Robbing Houses PS2

                               Robbing Houses

Robbery will be a means to an end in GTA: San Andreas. That's because money will be 
very important in the game, since you'll need it not just to equip yourself with the 
hardware you'll need to survive but also because it'll be the key to main character 
CJ's influence and ability to move freely about the state. Unfortunately for you and 
CJ, you won't automatically rake in dough each time you complete a story mission 
like you did in previous GTA games. After all, CJ's not some hired goon. He'll end 
up doing much of his dirty work on account of his friends and family. Still, he'll 
need cash. And to earn it, he'll be able to break into people's homes, steal their 
valuables, and then sell these items to a fence. 

Just like with the taxi or vigilante jobs, you'll be able to initiate the robbery 
mission by simply pressing down on the right analog stick when behind the wheel of 
the appropriate vehicle. What's an appropriate vehicle for a robbery? A moving 
truck, of course. Find one, switch places with its driver, hit R3, and you're good 
to go. 

Well, actually, maybe not quite. You don't want any eyewitnesses, one way or 
another, if you intend to bust down some rich snob's back door. So, to prep yourself 
for a heist, you'd better change out of those shorts and T-shirt and try on 
something like a ski mask or a balaclava. Naturally, both are available for a fair 
price from the local sporting goods shop. A baseball bat might not be a bad impulse 
purchase while you're there, though a visit to the local Ammu-Nation would probably 
be best for safety's sake. 

Then it's time to pick your target. Rich neighborhoods like Los Santos' Vinewood and 
Rodeo will be readily apparent from their fancy-pants residents and overpowered 
sports cars. These may be appropriate locations for you to strike. Alternatively, 
some quaint, little out-of-the-way homes may offer fewer rewards, but there's much 
less risk as well. Gotta start small, right? 

Interestingly, robbery missions may only take place at night, which makes sense, 
because you wouldn't want to get the police to catch wind of your scheme in broad 
daylight. Furthermore, when you walk straight through the unlocked back door of some 
ignorant sap in the middle of the night, chances are you'll find him sound asleep. 
Maybe you can take his TV, VCR, stereo, and other valuables without even rousing 
him. And if not, well...just make sure he doesn't make it to his telephone--or else 
you'll have company real soon courtesy of the fine folks at the 911 hot line. A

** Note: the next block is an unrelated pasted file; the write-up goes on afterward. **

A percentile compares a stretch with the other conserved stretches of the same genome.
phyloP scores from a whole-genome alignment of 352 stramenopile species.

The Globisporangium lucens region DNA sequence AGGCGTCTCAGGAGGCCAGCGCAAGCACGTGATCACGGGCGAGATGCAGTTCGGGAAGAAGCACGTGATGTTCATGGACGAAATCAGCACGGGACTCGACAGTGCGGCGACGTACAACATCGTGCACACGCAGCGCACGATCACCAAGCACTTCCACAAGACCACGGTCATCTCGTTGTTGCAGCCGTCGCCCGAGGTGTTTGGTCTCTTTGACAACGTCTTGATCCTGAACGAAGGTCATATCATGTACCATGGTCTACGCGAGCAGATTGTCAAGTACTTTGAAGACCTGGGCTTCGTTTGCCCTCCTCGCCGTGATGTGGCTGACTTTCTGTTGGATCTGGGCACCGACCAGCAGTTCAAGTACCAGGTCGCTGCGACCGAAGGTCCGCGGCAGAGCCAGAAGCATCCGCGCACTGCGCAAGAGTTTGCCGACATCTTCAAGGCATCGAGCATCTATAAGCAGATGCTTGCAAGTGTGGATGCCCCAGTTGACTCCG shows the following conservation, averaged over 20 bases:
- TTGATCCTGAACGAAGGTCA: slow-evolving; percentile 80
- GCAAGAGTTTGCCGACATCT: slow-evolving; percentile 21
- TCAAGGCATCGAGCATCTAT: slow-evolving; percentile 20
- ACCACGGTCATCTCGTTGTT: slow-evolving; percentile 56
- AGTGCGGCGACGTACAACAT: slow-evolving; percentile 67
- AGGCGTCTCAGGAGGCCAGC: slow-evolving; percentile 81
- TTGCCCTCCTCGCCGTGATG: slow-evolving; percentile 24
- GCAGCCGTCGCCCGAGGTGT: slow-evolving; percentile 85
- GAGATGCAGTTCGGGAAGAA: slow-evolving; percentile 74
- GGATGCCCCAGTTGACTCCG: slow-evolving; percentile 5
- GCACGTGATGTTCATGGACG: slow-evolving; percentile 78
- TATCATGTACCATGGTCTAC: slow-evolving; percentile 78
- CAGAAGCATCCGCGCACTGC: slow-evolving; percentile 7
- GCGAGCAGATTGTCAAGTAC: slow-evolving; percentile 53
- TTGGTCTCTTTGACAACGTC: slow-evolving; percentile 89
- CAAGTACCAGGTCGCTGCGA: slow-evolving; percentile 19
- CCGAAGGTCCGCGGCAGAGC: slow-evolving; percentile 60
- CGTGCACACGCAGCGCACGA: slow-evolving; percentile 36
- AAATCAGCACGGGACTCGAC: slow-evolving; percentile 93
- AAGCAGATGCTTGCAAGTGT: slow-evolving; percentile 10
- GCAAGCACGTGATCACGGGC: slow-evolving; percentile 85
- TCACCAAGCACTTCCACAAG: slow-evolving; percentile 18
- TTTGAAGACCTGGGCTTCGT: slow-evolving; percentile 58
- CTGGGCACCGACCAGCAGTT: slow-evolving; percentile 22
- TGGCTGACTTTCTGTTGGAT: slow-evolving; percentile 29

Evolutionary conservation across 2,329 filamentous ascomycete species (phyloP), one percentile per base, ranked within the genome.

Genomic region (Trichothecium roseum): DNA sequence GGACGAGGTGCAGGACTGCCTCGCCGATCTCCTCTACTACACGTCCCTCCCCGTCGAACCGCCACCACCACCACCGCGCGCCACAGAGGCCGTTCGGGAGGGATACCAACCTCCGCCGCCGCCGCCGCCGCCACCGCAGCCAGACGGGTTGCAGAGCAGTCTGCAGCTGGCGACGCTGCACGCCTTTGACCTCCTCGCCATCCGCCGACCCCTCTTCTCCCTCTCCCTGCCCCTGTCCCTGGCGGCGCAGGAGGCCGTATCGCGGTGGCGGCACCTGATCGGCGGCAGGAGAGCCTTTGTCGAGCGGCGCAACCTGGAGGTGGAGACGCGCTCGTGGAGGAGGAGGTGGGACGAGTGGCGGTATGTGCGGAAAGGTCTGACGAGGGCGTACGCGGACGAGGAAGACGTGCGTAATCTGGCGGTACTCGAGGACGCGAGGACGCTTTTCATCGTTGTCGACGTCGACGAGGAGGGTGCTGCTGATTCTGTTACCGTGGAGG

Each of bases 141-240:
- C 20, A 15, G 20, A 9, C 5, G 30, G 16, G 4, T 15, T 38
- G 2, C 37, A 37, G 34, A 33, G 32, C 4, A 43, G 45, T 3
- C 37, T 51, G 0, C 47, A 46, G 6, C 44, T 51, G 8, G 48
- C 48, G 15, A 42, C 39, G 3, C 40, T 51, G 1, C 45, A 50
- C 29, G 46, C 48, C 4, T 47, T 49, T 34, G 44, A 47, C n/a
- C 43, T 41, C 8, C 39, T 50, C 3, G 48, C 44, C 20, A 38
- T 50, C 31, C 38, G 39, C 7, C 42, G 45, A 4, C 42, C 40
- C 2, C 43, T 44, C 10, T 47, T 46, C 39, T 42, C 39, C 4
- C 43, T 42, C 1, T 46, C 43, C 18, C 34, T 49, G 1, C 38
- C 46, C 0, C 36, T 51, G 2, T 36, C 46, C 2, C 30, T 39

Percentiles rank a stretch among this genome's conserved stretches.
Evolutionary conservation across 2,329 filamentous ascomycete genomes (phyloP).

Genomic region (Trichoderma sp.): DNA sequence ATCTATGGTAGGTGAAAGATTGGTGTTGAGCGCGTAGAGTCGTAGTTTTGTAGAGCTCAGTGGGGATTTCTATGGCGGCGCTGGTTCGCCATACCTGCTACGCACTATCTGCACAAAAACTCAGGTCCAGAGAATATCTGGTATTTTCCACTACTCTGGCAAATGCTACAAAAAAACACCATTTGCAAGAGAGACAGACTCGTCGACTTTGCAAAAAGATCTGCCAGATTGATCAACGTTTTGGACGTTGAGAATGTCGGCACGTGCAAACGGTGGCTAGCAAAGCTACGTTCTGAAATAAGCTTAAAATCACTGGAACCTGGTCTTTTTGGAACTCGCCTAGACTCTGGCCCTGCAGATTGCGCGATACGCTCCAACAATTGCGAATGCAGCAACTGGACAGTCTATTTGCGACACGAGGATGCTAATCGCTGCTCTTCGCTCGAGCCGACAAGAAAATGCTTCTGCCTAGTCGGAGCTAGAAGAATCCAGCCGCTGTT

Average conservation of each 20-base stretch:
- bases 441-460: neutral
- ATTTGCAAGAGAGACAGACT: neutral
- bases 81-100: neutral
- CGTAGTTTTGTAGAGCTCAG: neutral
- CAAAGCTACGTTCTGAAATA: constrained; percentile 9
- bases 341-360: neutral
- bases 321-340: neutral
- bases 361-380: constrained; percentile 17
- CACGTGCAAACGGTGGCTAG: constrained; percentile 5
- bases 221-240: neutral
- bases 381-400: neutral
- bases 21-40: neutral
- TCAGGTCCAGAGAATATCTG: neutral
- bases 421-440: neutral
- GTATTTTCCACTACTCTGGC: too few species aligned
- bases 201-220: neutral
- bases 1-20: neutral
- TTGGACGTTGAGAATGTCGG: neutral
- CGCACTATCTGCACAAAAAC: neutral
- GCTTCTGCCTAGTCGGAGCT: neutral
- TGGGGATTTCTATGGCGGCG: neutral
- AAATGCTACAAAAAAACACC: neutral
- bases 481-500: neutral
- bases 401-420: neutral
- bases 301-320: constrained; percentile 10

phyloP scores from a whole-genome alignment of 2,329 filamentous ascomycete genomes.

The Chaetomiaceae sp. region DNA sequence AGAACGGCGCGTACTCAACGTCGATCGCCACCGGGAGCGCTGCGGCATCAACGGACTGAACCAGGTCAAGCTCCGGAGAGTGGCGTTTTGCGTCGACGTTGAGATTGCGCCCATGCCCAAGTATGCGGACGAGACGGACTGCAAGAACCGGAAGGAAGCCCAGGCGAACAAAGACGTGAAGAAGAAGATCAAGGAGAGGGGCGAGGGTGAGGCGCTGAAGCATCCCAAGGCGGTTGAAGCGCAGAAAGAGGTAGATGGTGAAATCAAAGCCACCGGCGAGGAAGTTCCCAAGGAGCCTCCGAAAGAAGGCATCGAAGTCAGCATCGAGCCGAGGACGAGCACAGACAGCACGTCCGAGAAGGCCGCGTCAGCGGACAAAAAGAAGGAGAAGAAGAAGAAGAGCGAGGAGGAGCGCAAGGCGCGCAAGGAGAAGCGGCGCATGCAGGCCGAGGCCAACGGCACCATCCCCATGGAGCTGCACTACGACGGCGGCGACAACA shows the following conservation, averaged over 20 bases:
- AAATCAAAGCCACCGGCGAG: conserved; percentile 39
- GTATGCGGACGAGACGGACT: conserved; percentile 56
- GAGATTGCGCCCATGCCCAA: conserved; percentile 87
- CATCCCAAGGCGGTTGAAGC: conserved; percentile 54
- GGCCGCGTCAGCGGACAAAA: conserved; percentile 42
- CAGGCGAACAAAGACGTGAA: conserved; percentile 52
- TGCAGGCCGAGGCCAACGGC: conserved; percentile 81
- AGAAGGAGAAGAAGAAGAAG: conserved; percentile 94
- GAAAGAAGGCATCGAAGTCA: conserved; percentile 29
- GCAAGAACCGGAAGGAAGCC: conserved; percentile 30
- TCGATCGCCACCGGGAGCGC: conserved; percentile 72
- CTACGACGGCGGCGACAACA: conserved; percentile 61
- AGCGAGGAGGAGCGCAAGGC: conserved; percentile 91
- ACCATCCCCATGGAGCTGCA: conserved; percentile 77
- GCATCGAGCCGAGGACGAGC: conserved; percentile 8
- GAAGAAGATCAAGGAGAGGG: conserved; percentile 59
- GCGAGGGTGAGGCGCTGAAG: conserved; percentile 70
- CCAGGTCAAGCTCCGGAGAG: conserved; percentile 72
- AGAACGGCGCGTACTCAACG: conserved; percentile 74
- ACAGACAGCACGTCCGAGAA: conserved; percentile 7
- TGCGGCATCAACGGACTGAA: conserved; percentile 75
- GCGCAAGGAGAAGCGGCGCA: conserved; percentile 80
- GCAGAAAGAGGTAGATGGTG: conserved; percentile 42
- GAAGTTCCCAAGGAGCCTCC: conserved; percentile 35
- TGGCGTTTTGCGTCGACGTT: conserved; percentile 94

pistol or rifle trained on your robbery victim's chest might cause him to throw up 
his hands in surrender. However, it's up to you to decide how to proceed from this 
point. Of course, cowards aren't the only people you'll be robbing in San Andreas; 
some of the state's finer residents will make every effort to defend themselves and 
their possessions. As a result, you might have a fight on your hands, which is all 
the more reason to show up ready for anything.

Speaking of which, it's not like everybody's going to leave their doors wide open 
for you. That's why they've got windows. Bust those suckers open, and climb on in. 
And if there's a fence barring the way between you and a door or window, 
well...climb over that bastard too. 

Robbery missions will reward you for not making a ruckus. As you equip yourself with 
a ski mask or balaclava, you'll enter into a sneaking mode, causing you to move 
about more quietly than usual. A horizontal noise meter will appear as part of the 
game's heads-up display, and you'll need to gingerly nudge the left stick to move 
quietly, or else the noise meter will top out and send some unwanted attention your 
way. In Manhunt, characters could hear you as well as see you if you weren't 
standing in shadows, so expect some of those same gameplay refinements to be put to 
good use. 

San Andreas features some new audio technology, making for realistic contextual 
audio distortions. This will be apparent in such cases as when you're trying to 
eavesdrop on a conversation in a home you're robbing but are barely able to make out 
the words that are being said because of the building's solid walls. As another 
example, when you're in a high-speed chase in a tunnel, the action will sound even 
more deafening than usual. 

At any rate, once you've taken anything of value from the house and have loaded it 
into your truck, it's time to pawn off all the junk you've "collected" to reap the 
rewards of your hard night's work. This means it's time to pay a visit to the local 
fence--that is, the guy that's willing to buy all of your hot goods from you. What 
you proceed to do with your hard-earned loot is naturally yours to decide. Whether 
you pig out on fast food, pick up a shotgun, or save up for that local business 
that's looking for a shrewd investor is up to you.